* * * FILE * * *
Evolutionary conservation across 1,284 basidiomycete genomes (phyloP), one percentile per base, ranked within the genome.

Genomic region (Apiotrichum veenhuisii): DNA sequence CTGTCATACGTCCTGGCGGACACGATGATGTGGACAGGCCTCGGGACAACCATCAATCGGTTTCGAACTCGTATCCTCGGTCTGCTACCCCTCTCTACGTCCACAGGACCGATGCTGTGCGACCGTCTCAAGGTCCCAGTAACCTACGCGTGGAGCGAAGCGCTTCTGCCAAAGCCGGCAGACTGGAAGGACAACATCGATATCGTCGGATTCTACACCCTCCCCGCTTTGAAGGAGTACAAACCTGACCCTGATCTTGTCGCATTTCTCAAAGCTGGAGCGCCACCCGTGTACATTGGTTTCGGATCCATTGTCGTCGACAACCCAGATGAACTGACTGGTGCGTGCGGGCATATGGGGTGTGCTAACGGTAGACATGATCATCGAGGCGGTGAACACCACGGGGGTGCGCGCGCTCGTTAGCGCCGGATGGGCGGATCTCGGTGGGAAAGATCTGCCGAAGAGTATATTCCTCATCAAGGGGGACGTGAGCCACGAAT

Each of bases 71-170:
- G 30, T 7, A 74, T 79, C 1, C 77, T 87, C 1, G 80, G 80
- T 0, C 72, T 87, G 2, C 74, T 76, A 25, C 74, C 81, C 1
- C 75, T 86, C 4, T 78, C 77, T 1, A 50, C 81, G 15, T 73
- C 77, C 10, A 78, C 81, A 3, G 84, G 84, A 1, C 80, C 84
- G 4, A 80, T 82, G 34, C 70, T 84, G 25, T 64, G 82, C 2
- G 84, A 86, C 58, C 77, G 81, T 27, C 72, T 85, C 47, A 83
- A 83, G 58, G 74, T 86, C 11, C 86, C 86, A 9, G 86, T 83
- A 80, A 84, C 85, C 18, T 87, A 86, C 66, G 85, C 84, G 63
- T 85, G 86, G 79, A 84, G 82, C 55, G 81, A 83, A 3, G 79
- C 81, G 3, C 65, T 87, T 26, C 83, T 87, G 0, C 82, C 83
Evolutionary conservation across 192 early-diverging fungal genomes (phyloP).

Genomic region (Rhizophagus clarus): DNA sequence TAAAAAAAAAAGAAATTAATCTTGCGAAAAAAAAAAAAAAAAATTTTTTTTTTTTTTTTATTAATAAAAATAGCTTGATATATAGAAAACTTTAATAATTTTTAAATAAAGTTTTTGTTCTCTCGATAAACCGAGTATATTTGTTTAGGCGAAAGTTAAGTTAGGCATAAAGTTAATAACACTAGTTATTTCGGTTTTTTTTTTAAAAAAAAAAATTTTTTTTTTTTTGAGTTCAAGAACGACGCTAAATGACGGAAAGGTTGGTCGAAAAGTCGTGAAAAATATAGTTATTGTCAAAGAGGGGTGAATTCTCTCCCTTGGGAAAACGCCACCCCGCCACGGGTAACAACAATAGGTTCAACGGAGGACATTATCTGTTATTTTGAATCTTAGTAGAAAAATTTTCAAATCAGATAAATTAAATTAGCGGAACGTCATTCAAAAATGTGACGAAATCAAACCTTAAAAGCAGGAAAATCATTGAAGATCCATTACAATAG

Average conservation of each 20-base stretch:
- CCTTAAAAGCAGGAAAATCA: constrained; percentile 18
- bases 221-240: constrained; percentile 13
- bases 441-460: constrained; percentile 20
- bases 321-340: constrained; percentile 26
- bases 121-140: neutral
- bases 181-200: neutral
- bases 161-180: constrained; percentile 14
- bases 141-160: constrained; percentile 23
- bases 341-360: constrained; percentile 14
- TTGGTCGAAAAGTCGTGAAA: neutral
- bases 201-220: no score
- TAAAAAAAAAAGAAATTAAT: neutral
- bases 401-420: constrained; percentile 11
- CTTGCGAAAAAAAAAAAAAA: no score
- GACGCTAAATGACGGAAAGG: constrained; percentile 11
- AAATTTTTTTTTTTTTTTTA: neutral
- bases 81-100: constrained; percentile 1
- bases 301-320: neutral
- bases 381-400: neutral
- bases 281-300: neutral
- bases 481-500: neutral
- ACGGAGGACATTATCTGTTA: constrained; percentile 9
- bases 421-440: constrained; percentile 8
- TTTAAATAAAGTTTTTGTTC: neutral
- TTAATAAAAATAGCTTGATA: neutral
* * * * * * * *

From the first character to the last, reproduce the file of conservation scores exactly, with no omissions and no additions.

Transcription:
Evolutionary conservation across 1,284 basidiomycete genomes (phyloP), one percentile per base, ranked within the genome.

Genomic region (Apiotrichum veenhuisii): DNA sequence CTGTCATACGTCCTGGCGGACACGATGATGTGGACAGGCCTCGGGACAACCATCAATCGGTTTCGAACTCGTATCCTCGGTCTGCTACCCCTCTCTACGTCCACAGGACCGATGCTGTGCGACCGTCTCAAGGTCCCAGTAACCTACGCGTGGAGCGAAGCGCTTCTGCCAAAGCCGGCAGACTGGAAGGACAACATCGATATCGTCGGATTCTACACCCTCCCCGCTTTGAAGGAGTACAAACCTGACCCTGATCTTGTCGCATTTCTCAAAGCTGGAGCGCCACCCGTGTACATTGGTTTCGGATCCATTGTCGTCGACAACCCAGATGAACTGACTGGTGCGTGCGGGCATATGGGGTGTGCTAACGGTAGACATGATCATCGAGGCGGTGAACACCACGGGGGTGCGCGCGCTCGTTAGCGCCGGATGGGCGGATCTCGGTGGGAAAGATCTGCCGAAGAGTATATTCCTCATCAAGGGGGACGTGAGCCACGAAT

Each of bases 71-170:
- G 30, T 7, A 74, T 79, C 1, C 77, T 87, C 1, G 80, G 80
- T 0, C 72, T 87, G 2, C 74, T 76, A 25, C 74, C 81, C 1
- C 75, T 86, C 4, T 78, C 77, T 1, A 50, C 81, G 15, T 73
- C 77, C 10, A 78, C 81, A 3, G 84, G 84, A 1, C 80, C 84
- G 4, A 80, T 82, G 34, C 70, T 84, G 25, T 64, G 82, C 2
- G 84, A 86, C 58, C 77, G 81, T 27, C 72, T 85, C 47, A 83
- A 83, G 58, G 74, T 86, C 11, C 86, C 86, A 9, G 86, T 83
- A 80, A 84, C 85, C 18, T 87, A 86, C 66, G 85, C 84, G 63
- T 85, G 86, G 79, A 84, G 82, C 55, G 81, A 83, A 3, G 79
- C 81, G 3, C 65, T 87, T 26, C 83, T 87, G 0, C 82, C 83
Evolutionary conservation across 192 early-diverging fungal genomes (phyloP).

Genomic region (Rhizophagus clarus): DNA sequence TAAAAAAAAAAGAAATTAATCTTGCGAAAAAAAAAAAAAAAAATTTTTTTTTTTTTTTTATTAATAAAAATAGCTTGATATATAGAAAACTTTAATAATTTTTAAATAAAGTTTTTGTTCTCTCGATAAACCGAGTATATTTGTTTAGGCGAAAGTTAAGTTAGGCATAAAGTTAATAACACTAGTTATTTCGGTTTTTTTTTTAAAAAAAAAAATTTTTTTTTTTTTGAGTTCAAGAACGACGCTAAATGACGGAAAGGTTGGTCGAAAAGTCGTGAAAAATATAGTTATTGTCAAAGAGGGGTGAATTCTCTCCCTTGGGAAAACGCCACCCCGCCACGGGTAACAACAATAGGTTCAACGGAGGACATTATCTGTTATTTTGAATCTTAGTAGAAAAATTTTCAAATCAGATAAATTAAATTAGCGGAACGTCATTCAAAAATGTGACGAAATCAAACCTTAAAAGCAGGAAAATCATTGAAGATCCATTACAATAG

Average conservation of each 20-base stretch:
- CCTTAAAAGCAGGAAAATCA: constrained; percentile 18
- bases 221-240: constrained; percentile 13
- bases 441-460: constrained; percentile 20
- bases 321-340: constrained; percentile 26
- bases 121-140: neutral
- bases 181-200: neutral
- bases 161-180: constrained; percentile 14
- bases 141-160: constrained; percentile 23
- bases 341-360: constrained; percentile 14
- TTGGTCGAAAAGTCGTGAAA: neutral
- bases 201-220: no score
- TAAAAAAAAAAGAAATTAAT: neutral
- bases 401-420: constrained; percentile 11
- CTTGCGAAAAAAAAAAAAAA: no score
- GACGCTAAATGACGGAAAGG: constrained; percentile 11
- AAATTTTTTTTTTTTTTTTA: neutral
- bases 81-100: constrained; percentile 1
- bases 301-320: neutral
- bases 381-400: neutral
- bases 281-300: neutral
- bases 481-500: neutral
- ACGGAGGACATTATCTGTTA: constrained; percentile 9
- bases 421-440: constrained; percentile 8
- TTTAAATAAAGTTTTTGTTC: neutral
- TTAATAAAAATAGCTTGATA: neutral